THE IMPACT OF FACILITIES ON THE COST OF EDUCATION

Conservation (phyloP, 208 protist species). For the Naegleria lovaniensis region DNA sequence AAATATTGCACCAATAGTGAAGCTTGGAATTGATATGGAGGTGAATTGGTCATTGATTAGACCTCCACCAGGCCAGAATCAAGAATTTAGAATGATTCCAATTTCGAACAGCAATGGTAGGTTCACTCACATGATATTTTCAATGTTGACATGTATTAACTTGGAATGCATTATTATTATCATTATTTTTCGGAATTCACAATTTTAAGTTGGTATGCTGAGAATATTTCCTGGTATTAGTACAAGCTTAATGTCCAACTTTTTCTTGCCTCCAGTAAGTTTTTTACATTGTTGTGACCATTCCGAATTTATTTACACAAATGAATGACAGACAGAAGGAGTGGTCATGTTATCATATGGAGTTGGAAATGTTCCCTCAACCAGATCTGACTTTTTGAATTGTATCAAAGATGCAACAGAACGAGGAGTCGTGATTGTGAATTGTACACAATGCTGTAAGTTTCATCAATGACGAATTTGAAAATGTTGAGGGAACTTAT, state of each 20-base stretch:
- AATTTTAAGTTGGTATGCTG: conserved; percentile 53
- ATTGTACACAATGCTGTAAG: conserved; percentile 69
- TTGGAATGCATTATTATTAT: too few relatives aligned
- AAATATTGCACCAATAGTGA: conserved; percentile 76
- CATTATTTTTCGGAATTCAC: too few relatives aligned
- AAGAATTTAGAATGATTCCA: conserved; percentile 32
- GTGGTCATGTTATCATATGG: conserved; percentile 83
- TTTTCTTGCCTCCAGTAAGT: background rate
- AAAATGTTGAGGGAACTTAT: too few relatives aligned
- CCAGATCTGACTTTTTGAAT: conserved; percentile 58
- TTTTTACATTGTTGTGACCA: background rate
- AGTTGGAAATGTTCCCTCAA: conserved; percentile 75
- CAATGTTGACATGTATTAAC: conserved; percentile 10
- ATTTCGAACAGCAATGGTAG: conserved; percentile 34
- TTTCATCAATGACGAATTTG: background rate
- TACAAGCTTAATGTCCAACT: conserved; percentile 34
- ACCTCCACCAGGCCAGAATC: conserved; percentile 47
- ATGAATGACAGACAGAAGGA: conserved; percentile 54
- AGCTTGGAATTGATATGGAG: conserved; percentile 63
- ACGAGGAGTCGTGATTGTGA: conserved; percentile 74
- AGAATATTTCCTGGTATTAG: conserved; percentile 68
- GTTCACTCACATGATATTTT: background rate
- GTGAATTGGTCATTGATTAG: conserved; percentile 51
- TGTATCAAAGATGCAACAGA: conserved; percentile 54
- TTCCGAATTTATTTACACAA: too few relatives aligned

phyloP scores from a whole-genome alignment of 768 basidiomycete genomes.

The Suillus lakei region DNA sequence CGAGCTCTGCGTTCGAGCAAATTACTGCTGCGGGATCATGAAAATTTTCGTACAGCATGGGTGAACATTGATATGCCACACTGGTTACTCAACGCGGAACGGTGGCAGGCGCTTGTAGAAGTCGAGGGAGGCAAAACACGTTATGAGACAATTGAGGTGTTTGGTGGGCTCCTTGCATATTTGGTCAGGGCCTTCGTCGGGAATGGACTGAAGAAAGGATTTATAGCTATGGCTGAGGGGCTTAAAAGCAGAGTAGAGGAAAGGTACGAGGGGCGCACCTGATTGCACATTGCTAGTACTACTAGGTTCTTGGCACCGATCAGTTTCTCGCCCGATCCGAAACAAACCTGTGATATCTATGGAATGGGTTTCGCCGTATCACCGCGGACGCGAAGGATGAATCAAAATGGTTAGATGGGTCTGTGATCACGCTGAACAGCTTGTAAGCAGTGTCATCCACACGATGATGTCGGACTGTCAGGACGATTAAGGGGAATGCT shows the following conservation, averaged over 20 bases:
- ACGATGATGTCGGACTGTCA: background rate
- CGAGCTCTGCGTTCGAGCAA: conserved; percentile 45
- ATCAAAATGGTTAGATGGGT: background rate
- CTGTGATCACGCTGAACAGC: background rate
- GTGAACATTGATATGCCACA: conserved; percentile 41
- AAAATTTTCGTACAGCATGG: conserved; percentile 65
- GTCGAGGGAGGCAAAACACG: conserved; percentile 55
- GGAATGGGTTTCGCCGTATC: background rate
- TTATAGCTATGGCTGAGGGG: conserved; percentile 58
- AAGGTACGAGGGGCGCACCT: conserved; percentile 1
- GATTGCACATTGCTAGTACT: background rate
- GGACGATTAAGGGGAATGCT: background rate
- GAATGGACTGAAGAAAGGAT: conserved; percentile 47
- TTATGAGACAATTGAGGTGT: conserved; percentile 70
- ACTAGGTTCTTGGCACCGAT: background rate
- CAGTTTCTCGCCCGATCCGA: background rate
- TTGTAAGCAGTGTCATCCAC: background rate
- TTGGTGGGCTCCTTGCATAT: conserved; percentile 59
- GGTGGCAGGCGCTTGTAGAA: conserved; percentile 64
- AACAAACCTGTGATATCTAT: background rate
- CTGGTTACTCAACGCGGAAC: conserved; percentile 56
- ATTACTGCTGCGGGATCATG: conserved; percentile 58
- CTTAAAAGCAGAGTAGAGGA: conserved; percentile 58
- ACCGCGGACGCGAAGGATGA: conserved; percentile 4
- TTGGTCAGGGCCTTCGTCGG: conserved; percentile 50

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This paper uses new data on school district capital stocks, stochastic frontier analysis, and a value-added measure of school quality to provide the first direct evaluation of the relationship between school facilities and school district costs. We find that the cost of education increases as the capital stock increases, suggesting either that school districts are grossly overcapitalized or that nicer facilities reflect an important, unmeasured dimension of school quality. We also find that cost function estimates for Texas are largely insensitive to the exclusion of the capital stock measures, suggesting that stochastic frontier cost function estimates without a capital stock measure are unlikely to be biased.